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Windy Weather Discovered in Young Planetary System

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Lisa Winter

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2204 Windy Weather Discovered in Young Planetary System
P. Marenfeld & NOAO/AURA/NSF

In order to learn more about what our solar system might have looked like in its early years, astronomers study T Tauri stars, which are similar to our Sun, but much younger. Scientists using the Atacama Large Millimeter/submillimeter Array (ALMA) discovered that a T Tauri star could be experiencing some fairly windy conditions, which could help answer some questions astronomers have had about planetary formation. The study was led by Colette Salyk of National Optical Astronomical Observatory (NOAO), and the paper was published in the Astrophysical Journal.

The T Tauri star in question is AS 205 N, located 407 light years away in the constellation Ophiuchus. AS 205 N is accompanied by a companion star, AS 205 S.

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Some T Tauri stars are surrounded by a disc of dust and debris that will eventually form the star’s planetary system. When viewed through infrared and millimeter-wavelength light, these discs are expected to shine very brightly. Others, including AS 205 N, have an odd glow to them.

"The material in the disk of a T Tauri star usually, but not always, emits infrared radiation with a predictable energy distribution," Salyk explained in a press release. "Some T Tauri stars, however, like to act up by emitting infrared radiation in unexpected ways.”

Astronomers have previously predicted that this difference could be due to extremely windy conditions that are pushing the dust around, which can potentially interfere with the formation or location of gas giants, similar to Jupiter. However, there hasn’t been any previous evidence to support this claim.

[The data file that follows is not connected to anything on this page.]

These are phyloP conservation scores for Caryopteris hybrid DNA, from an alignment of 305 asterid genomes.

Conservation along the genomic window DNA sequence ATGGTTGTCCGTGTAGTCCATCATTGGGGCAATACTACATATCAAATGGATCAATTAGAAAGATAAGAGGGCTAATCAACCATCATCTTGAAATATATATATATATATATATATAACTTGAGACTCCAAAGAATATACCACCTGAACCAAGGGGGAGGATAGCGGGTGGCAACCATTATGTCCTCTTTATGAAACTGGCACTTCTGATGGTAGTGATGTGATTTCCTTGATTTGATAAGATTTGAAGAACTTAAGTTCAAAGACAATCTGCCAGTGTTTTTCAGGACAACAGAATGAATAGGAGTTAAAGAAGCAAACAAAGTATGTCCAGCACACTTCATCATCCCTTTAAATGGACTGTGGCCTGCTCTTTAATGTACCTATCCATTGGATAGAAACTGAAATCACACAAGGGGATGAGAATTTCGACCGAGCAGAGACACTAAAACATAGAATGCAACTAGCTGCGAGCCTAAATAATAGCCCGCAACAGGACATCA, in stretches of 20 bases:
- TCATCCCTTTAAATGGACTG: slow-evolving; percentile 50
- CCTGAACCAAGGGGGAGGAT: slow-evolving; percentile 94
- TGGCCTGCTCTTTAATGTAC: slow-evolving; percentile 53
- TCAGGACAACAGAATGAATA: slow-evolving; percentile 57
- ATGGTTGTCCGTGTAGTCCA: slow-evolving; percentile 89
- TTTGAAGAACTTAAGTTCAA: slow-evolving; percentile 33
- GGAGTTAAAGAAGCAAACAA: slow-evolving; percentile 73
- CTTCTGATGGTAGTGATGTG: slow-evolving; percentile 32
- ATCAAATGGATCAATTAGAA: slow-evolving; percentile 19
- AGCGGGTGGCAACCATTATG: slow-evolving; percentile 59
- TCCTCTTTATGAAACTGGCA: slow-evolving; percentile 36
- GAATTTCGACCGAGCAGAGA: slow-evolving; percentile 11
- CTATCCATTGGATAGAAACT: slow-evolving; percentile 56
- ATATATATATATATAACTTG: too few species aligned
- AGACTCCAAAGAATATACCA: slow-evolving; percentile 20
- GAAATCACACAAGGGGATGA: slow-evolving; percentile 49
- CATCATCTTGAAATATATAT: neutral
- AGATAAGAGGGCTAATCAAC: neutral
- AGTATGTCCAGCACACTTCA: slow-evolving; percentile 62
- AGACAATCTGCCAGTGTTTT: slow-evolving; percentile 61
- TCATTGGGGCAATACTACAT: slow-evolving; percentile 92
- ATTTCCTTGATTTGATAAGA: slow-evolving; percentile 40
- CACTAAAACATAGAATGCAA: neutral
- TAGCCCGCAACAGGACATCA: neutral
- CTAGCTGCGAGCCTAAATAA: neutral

Salyk’s team has been using ALMA to trace carbon monoxide signatures throughout the system, that indeed appeared to be blowing off the disc and ejected outward. Though they did find that the carbon monoxide was getting swirled around like it was heavily windy, it didn’t move quite as they had expected. Instead of getting chucked out of the system due to wind, it could be being stripped away by the companion star.

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"We are hoping these new ALMA observations help us better understand winds, but they have also left us with a new mystery," said Salyk. "Are we seeing winds, or interactions with the companion star?”

In order to find out one way or another whether these conditions were caused by wind or just from interactions with the companion star, Salyk and her team will continue observing the system using ALMA. They will also target other T Tauri stars, including others that have companion stars, as well as those that do not. Through further study, they hope to blow the lid off of the mysteries surrounding these blustery pre-planetary conditions.


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